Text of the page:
That would fall under the FDA. (Which I will note is part of HHS, which already has armed SWATcops, albeit in their OIG...)

Mark B. said...

The elephant in the corner of the room here is that the intitiative, wherever tried (New York, Seattle, et.al.), seems to fail to produce its (claimed) intended results. At least so far the relationship between nutritional information availability and consumer choice looks weak to nonexistent.

Study

So the entire exercise appears to be a pointless bureaucracy-building goatscrew, with the additional attraction that it's done at taxpayer and consumer expense.

(nota bene: Corporations don't pay taxes; the consumers of the goods and services they offer do.)

'Berg

Joanna said...

I'm going to love standing in line behind somebody who's pestering the minimum wage part-time ESL student of a cashier at Burger Barn to know the precise fat content of their Triple Bypass Bacon 'n' Bleu Cheese Burger...

I have a coworker who sincerely believed that liquefying her food into a smoothie reduced the calories. I doubt that nutritional information is going to make much difference for the average burger eater.

Anonymous said...

You just cann't fix stupid! This has been tried and has failed miserably. I am just glad i don't eat fast food at any national chains.


Walt

George said...

AMEN, SISTER! It's that 'progressive' thinking, again.
WE know better than YOU, and must FORCE you to see how you are destroying your body (which belongs to the collective, anyway).
Like going to a restaurant wherein a burger is one pound, fried in butter, topped with bacon, egg, and cheese, and served with a pound of french fries, and a double-chocolate malt appears 'heart-healthy' to anyone over age 6! PULEEZ!

John A said...

"The regulation only applies to chains with 20 or more stores operating under the same name."

Well... Elsewhere one blogger reported that his club may lose its vending machine because the owner may heve to post the info on the machine. Replace the salt-and-vinegar potato chips with BBQ flavor? Scrape off the old label[s] and paste on new.

monkeyfan said...

There are going to be a whole lot of chains with only 19 stores under the same name.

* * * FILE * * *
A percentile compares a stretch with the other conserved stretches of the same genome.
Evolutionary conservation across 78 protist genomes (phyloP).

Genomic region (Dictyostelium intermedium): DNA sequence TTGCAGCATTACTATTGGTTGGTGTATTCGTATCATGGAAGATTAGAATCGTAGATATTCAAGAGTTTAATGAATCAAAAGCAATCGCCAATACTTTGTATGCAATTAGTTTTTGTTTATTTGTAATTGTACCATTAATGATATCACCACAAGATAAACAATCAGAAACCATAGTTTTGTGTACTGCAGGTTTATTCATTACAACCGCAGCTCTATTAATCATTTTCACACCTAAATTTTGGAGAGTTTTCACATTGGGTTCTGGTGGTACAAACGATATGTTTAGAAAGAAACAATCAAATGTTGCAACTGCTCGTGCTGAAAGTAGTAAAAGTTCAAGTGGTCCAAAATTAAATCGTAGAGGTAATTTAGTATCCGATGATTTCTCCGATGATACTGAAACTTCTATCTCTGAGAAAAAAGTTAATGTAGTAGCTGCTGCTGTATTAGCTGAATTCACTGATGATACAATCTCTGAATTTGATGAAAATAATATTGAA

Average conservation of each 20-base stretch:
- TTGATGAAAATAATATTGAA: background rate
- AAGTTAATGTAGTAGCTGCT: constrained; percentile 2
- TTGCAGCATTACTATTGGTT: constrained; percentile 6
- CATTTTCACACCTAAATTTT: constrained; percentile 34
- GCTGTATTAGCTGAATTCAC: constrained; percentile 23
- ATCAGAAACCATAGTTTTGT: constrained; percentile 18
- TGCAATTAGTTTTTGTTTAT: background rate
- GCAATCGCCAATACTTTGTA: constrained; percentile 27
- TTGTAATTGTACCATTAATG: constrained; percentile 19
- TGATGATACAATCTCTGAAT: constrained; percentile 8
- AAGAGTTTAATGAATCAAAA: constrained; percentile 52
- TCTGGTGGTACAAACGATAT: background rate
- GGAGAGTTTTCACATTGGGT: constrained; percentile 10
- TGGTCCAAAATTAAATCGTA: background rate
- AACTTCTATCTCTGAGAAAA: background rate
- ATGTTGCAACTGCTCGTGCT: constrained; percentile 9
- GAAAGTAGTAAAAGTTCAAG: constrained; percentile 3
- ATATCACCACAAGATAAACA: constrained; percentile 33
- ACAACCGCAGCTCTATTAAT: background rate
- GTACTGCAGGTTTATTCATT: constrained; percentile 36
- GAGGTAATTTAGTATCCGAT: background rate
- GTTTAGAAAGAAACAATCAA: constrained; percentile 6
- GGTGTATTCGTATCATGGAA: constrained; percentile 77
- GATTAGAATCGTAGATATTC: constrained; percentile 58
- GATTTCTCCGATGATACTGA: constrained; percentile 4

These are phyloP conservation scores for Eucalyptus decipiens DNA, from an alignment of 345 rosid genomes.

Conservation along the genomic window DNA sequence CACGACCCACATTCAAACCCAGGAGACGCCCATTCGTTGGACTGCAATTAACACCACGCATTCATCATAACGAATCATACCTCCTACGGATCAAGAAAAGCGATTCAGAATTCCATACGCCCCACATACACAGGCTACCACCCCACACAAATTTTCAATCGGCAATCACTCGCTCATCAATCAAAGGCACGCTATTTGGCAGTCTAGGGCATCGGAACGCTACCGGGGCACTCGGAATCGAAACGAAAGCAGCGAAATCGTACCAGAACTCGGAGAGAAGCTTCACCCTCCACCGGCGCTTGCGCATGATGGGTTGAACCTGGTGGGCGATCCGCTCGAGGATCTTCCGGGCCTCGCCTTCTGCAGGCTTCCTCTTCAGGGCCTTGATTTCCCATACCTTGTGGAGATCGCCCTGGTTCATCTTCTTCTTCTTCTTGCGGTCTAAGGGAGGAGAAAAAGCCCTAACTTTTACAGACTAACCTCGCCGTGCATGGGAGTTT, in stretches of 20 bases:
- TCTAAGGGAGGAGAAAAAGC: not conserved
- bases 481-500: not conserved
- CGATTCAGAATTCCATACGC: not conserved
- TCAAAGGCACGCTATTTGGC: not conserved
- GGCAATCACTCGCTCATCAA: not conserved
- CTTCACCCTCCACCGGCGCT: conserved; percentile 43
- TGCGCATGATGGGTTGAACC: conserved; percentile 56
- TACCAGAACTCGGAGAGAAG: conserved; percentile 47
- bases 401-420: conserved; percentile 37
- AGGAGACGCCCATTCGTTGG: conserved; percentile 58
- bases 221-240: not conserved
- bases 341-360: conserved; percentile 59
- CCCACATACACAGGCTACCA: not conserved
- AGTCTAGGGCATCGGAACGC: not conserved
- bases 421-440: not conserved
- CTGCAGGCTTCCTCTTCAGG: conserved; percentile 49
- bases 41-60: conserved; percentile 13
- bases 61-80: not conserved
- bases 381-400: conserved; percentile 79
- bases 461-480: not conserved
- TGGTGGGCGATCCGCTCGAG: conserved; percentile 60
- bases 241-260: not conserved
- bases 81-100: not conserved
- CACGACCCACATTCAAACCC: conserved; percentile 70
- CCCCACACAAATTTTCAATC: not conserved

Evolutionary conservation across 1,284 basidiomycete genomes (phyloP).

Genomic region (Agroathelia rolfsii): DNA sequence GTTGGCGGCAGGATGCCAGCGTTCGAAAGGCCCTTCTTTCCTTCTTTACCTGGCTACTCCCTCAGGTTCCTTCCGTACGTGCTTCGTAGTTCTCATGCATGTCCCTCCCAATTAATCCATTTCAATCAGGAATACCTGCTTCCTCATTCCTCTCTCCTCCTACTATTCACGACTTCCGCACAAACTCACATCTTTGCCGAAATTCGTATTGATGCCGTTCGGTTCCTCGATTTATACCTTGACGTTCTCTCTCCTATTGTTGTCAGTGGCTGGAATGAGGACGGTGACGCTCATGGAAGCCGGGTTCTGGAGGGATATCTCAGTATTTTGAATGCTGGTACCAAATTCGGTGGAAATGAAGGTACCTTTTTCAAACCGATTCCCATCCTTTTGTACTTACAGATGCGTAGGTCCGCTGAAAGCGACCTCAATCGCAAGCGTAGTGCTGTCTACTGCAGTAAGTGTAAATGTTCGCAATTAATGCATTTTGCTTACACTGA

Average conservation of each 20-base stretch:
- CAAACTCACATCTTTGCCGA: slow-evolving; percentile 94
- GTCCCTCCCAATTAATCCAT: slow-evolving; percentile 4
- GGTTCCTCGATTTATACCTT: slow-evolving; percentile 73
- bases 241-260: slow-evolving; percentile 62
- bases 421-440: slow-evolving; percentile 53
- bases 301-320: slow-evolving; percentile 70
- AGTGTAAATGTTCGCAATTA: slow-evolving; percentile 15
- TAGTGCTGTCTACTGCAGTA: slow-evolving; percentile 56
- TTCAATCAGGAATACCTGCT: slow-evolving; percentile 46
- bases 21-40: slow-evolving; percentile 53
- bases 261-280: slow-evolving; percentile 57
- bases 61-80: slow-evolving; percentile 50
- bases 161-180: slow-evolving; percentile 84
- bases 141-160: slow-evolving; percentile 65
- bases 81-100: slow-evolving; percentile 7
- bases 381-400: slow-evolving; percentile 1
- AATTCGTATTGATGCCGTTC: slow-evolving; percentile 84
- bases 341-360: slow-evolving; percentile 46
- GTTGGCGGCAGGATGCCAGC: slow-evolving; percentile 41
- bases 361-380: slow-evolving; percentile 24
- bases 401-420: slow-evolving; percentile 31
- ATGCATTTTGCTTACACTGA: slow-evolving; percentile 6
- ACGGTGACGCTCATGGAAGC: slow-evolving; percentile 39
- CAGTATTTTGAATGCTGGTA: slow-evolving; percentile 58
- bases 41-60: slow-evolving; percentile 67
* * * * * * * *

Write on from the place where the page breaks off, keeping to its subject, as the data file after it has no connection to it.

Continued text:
"Welcome to Fuddruckers of Nu Yawk annex 4675...Will that be a small, smaller, or smallest diet Brawndo? ...'tard."

Lewis said...

In the old days, you had to go to Seattle to get that. These days, Seattle comes to you! (Said in Yakov Smirnoff voice.)

Anonymous said...

"...a restaurant wherein a burger is one pound, fried in butter, topped with bacon, egg, and cheese, and served with a pound of french fries, and a double-chocolate malt..."

Hey, George...uh, where'd you say that restaurant is?

AT

staghounds said...

"pointless bureaucracy-building goatscrew"

Not to the people hired to assemble, collate, design, and print the information.

Or to Lisa J Harnack, Simone A French, all the authors whose studies they cite, and their institutional employers.

Nor to the new employees at the shiny new U. S. Bureau of Chain Restaurant Nutritional Information Disclosure Compliance. My guess is around four hundred to start, up to a thousand within two years.

It's not pointless, it's patronage.

Tam said...

Forget it, Jake, it's Chicagotown!

Anonymous said...

Not like the calorie count listings had even the slightest dent in the Starbucks revenue.

On a related note, some bright bulb was actually talking about instituting a $2 tax PER CUP on coffee in this town.

I'm VERY surprised he didn't end up swinging from a noose tout de suite in the nearest of Seattle's many lovely public parks.

AK, who just moved from the sticks right in to the heart of the stupidity.

markm said...

"Hey, George...uh, where'd you say that restaurant is?"

http://www.heartattackgrill.com/